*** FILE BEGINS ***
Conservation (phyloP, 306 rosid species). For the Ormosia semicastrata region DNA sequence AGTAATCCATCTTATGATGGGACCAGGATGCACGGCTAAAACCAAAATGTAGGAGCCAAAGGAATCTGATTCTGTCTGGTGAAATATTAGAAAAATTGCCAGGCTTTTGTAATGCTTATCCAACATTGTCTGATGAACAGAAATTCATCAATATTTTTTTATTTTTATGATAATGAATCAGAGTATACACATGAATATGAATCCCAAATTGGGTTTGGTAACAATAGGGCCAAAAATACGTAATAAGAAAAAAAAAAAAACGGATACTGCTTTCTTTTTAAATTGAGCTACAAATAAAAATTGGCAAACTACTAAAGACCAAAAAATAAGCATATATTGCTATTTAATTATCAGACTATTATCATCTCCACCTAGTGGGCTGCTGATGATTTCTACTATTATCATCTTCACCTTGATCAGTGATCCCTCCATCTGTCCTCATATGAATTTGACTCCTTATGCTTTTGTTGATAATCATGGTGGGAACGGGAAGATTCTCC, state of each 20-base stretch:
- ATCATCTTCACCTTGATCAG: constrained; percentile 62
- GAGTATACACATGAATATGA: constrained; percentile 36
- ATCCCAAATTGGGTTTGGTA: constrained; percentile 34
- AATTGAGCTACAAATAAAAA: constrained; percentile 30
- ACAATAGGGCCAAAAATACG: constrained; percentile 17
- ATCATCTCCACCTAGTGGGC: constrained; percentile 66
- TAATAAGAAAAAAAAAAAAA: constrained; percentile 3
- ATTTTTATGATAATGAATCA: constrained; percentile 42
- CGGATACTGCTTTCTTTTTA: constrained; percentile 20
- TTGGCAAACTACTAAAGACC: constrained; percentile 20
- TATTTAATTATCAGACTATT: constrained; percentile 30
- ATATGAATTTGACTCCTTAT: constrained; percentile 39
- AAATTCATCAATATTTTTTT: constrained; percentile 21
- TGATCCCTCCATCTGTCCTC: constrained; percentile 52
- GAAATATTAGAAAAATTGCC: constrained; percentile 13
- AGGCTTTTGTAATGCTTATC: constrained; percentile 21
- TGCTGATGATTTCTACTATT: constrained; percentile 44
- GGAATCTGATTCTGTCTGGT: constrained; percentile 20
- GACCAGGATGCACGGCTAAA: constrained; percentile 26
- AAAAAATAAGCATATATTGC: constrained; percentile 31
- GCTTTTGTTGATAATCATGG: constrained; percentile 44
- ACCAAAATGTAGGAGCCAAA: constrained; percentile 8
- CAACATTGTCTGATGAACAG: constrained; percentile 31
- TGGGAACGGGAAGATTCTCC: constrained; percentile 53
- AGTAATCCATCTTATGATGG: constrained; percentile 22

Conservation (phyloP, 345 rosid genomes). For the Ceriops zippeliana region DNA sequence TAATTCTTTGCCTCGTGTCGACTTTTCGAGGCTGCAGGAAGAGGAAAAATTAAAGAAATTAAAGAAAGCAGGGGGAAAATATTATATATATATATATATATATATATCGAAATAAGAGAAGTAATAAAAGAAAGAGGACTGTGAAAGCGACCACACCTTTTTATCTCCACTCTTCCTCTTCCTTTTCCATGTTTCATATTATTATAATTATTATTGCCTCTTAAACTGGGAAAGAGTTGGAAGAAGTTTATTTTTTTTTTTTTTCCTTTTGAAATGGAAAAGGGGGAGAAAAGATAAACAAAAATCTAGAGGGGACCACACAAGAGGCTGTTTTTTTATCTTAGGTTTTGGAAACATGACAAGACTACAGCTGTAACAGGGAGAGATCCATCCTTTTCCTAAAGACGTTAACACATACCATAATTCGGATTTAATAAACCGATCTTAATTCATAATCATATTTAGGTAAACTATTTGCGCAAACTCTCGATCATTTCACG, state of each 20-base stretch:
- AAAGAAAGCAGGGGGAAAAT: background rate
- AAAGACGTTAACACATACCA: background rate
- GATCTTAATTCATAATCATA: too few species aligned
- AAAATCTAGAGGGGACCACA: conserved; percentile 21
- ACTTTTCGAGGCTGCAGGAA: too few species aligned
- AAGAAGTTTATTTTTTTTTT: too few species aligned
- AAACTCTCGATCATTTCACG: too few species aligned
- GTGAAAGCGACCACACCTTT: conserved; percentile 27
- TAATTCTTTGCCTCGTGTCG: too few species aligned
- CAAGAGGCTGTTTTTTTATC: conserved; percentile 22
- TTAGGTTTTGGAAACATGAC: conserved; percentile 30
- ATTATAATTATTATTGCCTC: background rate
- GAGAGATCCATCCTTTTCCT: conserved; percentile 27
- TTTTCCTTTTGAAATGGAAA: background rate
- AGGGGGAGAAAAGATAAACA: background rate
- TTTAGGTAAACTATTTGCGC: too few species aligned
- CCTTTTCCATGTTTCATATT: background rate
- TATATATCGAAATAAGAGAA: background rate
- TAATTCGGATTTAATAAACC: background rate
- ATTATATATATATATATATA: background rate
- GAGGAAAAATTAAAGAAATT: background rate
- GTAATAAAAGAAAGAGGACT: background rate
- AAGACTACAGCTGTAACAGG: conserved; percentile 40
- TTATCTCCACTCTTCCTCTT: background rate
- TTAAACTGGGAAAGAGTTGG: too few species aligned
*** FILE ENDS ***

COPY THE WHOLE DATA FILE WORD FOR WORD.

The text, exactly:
Conservation (phyloP, 306 rosid species). For the Ormosia semicastrata region DNA sequence AGTAATCCATCTTATGATGGGACCAGGATGCACGGCTAAAACCAAAATGTAGGAGCCAAAGGAATCTGATTCTGTCTGGTGAAATATTAGAAAAATTGCCAGGCTTTTGTAATGCTTATCCAACATTGTCTGATGAACAGAAATTCATCAATATTTTTTTATTTTTATGATAATGAATCAGAGTATACACATGAATATGAATCCCAAATTGGGTTTGGTAACAATAGGGCCAAAAATACGTAATAAGAAAAAAAAAAAAACGGATACTGCTTTCTTTTTAAATTGAGCTACAAATAAAAATTGGCAAACTACTAAAGACCAAAAAATAAGCATATATTGCTATTTAATTATCAGACTATTATCATCTCCACCTAGTGGGCTGCTGATGATTTCTACTATTATCATCTTCACCTTGATCAGTGATCCCTCCATCTGTCCTCATATGAATTTGACTCCTTATGCTTTTGTTGATAATCATGGTGGGAACGGGAAGATTCTCC, state of each 20-base stretch:
- ATCATCTTCACCTTGATCAG: constrained; percentile 62
- GAGTATACACATGAATATGA: constrained; percentile 36
- ATCCCAAATTGGGTTTGGTA: constrained; percentile 34
- AATTGAGCTACAAATAAAAA: constrained; percentile 30
- ACAATAGGGCCAAAAATACG: constrained; percentile 17
- ATCATCTCCACCTAGTGGGC: constrained; percentile 66
- TAATAAGAAAAAAAAAAAAA: constrained; percentile 3
- ATTTTTATGATAATGAATCA: constrained; percentile 42
- CGGATACTGCTTTCTTTTTA: constrained; percentile 20
- TTGGCAAACTACTAAAGACC: constrained; percentile 20
- TATTTAATTATCAGACTATT: constrained; percentile 30
- ATATGAATTTGACTCCTTAT: constrained; percentile 39
- AAATTCATCAATATTTTTTT: constrained; percentile 21
- TGATCCCTCCATCTGTCCTC: constrained; percentile 52
- GAAATATTAGAAAAATTGCC: constrained; percentile 13
- AGGCTTTTGTAATGCTTATC: constrained; percentile 21
- TGCTGATGATTTCTACTATT: constrained; percentile 44
- GGAATCTGATTCTGTCTGGT: constrained; percentile 20
- GACCAGGATGCACGGCTAAA: constrained; percentile 26
- AAAAAATAAGCATATATTGC: constrained; percentile 31
- GCTTTTGTTGATAATCATGG: constrained; percentile 44
- ACCAAAATGTAGGAGCCAAA: constrained; percentile 8
- CAACATTGTCTGATGAACAG: constrained; percentile 31
- TGGGAACGGGAAGATTCTCC: constrained; percentile 53
- AGTAATCCATCTTATGATGG: constrained; percentile 22

Conservation (phyloP, 345 rosid genomes). For the Ceriops zippeliana region DNA sequence TAATTCTTTGCCTCGTGTCGACTTTTCGAGGCTGCAGGAAGAGGAAAAATTAAAGAAATTAAAGAAAGCAGGGGGAAAATATTATATATATATATATATATATATATCGAAATAAGAGAAGTAATAAAAGAAAGAGGACTGTGAAAGCGACCACACCTTTTTATCTCCACTCTTCCTCTTCCTTTTCCATGTTTCATATTATTATAATTATTATTGCCTCTTAAACTGGGAAAGAGTTGGAAGAAGTTTATTTTTTTTTTTTTTCCTTTTGAAATGGAAAAGGGGGAGAAAAGATAAACAAAAATCTAGAGGGGACCACACAAGAGGCTGTTTTTTTATCTTAGGTTTTGGAAACATGACAAGACTACAGCTGTAACAGGGAGAGATCCATCCTTTTCCTAAAGACGTTAACACATACCATAATTCGGATTTAATAAACCGATCTTAATTCATAATCATATTTAGGTAAACTATTTGCGCAAACTCTCGATCATTTCACG, state of each 20-base stretch:
- AAAGAAAGCAGGGGGAAAAT: background rate
- AAAGACGTTAACACATACCA: background rate
- GATCTTAATTCATAATCATA: too few species aligned
- AAAATCTAGAGGGGACCACA: conserved; percentile 21
- ACTTTTCGAGGCTGCAGGAA: too few species aligned
- AAGAAGTTTATTTTTTTTTT: too few species aligned
- AAACTCTCGATCATTTCACG: too few species aligned
- GTGAAAGCGACCACACCTTT: conserved; percentile 27
- TAATTCTTTGCCTCGTGTCG: too few species aligned
- CAAGAGGCTGTTTTTTTATC: conserved; percentile 22
- TTAGGTTTTGGAAACATGAC: conserved; percentile 30
- ATTATAATTATTATTGCCTC: background rate
- GAGAGATCCATCCTTTTCCT: conserved; percentile 27
- TTTTCCTTTTGAAATGGAAA: background rate
- AGGGGGAGAAAAGATAAACA: background rate
- TTTAGGTAAACTATTTGCGC: too few species aligned
- CCTTTTCCATGTTTCATATT: background rate
- TATATATCGAAATAAGAGAA: background rate
- TAATTCGGATTTAATAAACC: background rate
- ATTATATATATATATATATA: background rate
- GAGGAAAAATTAAAGAAATT: background rate
- GTAATAAAAGAAAGAGGACT: background rate
- AAGACTACAGCTGTAACAGG: conserved; percentile 40
- TTATCTCCACTCTTCCTCTT: background rate
- TTAAACTGGGAAAGAGTTGG: too few species aligned